Howard Baker, the president’s chief of staff, was also there. Mr. Baker had been brought in to create order after Reagan’s presidency virtually collapsed under the weight of the Iran-Contra Scandal. To do so, Mr. Baker resigned a long-held, safe Senate seat and also decided to forgo his own plans to run for president in 1988. He promised that he would never write a tell-all book about how bad things were in the White House, which the president’s other chiefs of staff had done – former Chief of Staff Donald Regan spilled the beans about Nancy and the president’s reliance on an astrologer to arrange Reagan’s calendar. Mr. Baker has kept his word, and his selfless stint at the White House was his finest hour as a public servant. I’ve always given him credit for getting us through the last years of the Reagan Era.
Ms. Oubre found that Mr. Reagan’s reputation for having a poor memory was not entirely correct. You may recall that the president was not pursued for impeachment by the Congress or the special prosecutor for the Iran-Contra crimes because it was believed that Reagan couldn’t remember the details and/or never really understand the unconstitutional nature of the actions he authorized. Carolyn talked to him about his movies and found that his long-term memory was excellent. With enthusiasm and without hesitation, he named directors and actors with whom he had worked .
The president eventually asked her what she taught. Upon learning that she was an English teacher, he suggested that English must be the easiest language in the world to learn. Carolyn heard Mr. Baker “chuckle” and watched Mr. Bennett immediately look down at his plate and begin to shovel food into his mouth. Since English is acknowledged as one of the most difficult languages to master, she asked the president why he thought that. He explained that whenever he watched a foreign movie, a short English subtitle always summed up the long, drawn out dialogue of the other language.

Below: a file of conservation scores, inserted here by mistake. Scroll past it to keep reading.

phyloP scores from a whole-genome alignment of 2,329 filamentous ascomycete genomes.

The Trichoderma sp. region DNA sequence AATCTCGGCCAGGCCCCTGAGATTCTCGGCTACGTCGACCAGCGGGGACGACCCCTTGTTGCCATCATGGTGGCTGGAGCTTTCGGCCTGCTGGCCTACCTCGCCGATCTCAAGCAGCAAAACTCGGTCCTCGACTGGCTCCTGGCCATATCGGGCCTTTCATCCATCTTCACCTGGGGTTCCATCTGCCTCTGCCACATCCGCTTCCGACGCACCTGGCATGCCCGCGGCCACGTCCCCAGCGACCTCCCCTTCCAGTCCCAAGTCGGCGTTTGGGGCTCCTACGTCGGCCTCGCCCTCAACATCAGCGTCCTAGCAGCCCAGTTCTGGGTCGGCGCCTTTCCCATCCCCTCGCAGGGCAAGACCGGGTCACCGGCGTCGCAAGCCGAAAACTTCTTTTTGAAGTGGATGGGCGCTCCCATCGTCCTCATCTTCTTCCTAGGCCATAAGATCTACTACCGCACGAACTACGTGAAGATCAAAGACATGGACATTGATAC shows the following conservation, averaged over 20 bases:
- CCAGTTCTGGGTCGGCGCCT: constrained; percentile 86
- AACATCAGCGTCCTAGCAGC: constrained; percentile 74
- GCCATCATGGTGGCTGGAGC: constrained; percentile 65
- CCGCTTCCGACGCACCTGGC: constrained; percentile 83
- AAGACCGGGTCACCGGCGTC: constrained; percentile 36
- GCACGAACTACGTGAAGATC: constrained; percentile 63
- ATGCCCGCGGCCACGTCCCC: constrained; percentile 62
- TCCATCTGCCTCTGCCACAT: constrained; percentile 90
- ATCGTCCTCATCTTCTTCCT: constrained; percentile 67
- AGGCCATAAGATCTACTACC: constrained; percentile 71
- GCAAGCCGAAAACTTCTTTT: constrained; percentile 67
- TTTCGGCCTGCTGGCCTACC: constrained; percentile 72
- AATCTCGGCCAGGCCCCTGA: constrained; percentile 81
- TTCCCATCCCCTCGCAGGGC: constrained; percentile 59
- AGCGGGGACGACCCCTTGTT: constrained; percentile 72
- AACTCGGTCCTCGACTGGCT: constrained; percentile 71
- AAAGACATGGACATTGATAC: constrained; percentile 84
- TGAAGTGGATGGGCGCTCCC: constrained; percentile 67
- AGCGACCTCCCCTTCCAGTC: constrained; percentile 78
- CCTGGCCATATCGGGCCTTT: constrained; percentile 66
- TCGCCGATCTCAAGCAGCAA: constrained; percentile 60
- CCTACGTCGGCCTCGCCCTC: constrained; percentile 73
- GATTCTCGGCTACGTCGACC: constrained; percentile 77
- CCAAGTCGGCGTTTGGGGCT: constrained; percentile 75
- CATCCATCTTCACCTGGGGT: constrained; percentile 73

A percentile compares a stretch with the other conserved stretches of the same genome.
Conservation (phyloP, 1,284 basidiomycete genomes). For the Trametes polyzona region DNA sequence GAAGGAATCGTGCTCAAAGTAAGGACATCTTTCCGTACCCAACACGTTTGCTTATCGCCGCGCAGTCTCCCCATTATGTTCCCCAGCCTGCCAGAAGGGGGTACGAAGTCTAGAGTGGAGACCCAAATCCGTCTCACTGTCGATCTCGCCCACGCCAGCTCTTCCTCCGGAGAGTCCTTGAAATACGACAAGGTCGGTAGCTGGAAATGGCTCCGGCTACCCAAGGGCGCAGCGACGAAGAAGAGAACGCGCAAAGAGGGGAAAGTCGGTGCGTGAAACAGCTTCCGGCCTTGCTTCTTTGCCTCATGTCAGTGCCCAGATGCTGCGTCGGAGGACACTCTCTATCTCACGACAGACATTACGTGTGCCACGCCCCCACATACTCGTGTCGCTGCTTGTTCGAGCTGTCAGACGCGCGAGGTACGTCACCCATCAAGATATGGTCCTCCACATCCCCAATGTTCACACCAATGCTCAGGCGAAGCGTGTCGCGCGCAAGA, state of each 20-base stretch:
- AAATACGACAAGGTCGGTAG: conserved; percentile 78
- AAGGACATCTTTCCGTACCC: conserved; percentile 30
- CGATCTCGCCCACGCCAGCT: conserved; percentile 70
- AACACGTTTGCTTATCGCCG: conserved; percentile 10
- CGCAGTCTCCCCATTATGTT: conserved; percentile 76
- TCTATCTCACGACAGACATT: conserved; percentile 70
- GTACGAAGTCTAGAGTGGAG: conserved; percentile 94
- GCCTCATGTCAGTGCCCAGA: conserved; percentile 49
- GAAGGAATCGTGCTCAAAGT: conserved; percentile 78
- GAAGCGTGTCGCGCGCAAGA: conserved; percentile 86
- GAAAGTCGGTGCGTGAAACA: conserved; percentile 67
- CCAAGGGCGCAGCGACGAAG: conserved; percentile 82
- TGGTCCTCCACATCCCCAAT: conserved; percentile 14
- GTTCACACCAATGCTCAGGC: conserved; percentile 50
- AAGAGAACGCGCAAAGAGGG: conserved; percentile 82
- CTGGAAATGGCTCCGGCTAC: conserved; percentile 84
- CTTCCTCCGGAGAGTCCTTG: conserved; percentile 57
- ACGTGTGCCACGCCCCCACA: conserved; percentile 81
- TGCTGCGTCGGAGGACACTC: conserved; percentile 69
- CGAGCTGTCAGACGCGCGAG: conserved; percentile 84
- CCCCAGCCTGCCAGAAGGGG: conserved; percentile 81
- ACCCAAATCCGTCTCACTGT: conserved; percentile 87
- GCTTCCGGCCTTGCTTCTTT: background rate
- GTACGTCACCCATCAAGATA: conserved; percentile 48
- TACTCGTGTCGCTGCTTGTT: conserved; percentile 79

Not long after that, something scary happened. The president began to shake uncontrollably and appeared to be falling apart. Ms. Oubre became alarmed, and very quickly someone on the president’s staff came behind the president and spoke to him over his shoulder: “Sir, it’s time for you to see that gentleman.” Somewhat befuddled, Mr. Reagan responded, “Whatever you say.” Two staff members held his arms and escorted him from the room. Within a short time, the president returned without assistance, as jovial and gracious as before. Carolyn was relieved but never learned the cause of the sudden spell.
When Ronald Reagan died of Alzheimer’s on June 5, 2004, I recalled my fondness for Reagan when was the host and occasional star of “General Electric Theater,” a CBS anthology series. He had that pleasant voice, that winning smile, and that “awe-shucks” likeability. When he carried those traits into the White House, many voters connected with his carefree style. No matter what was actually happening, he made them believe that it truly was “morning in America” again. His rose-tinted view of our Gilded Age past is even more popular today.
by David Offutt
A version of this essay was published February 25, 2011, in the El Dorado News-Times as a Guest Column.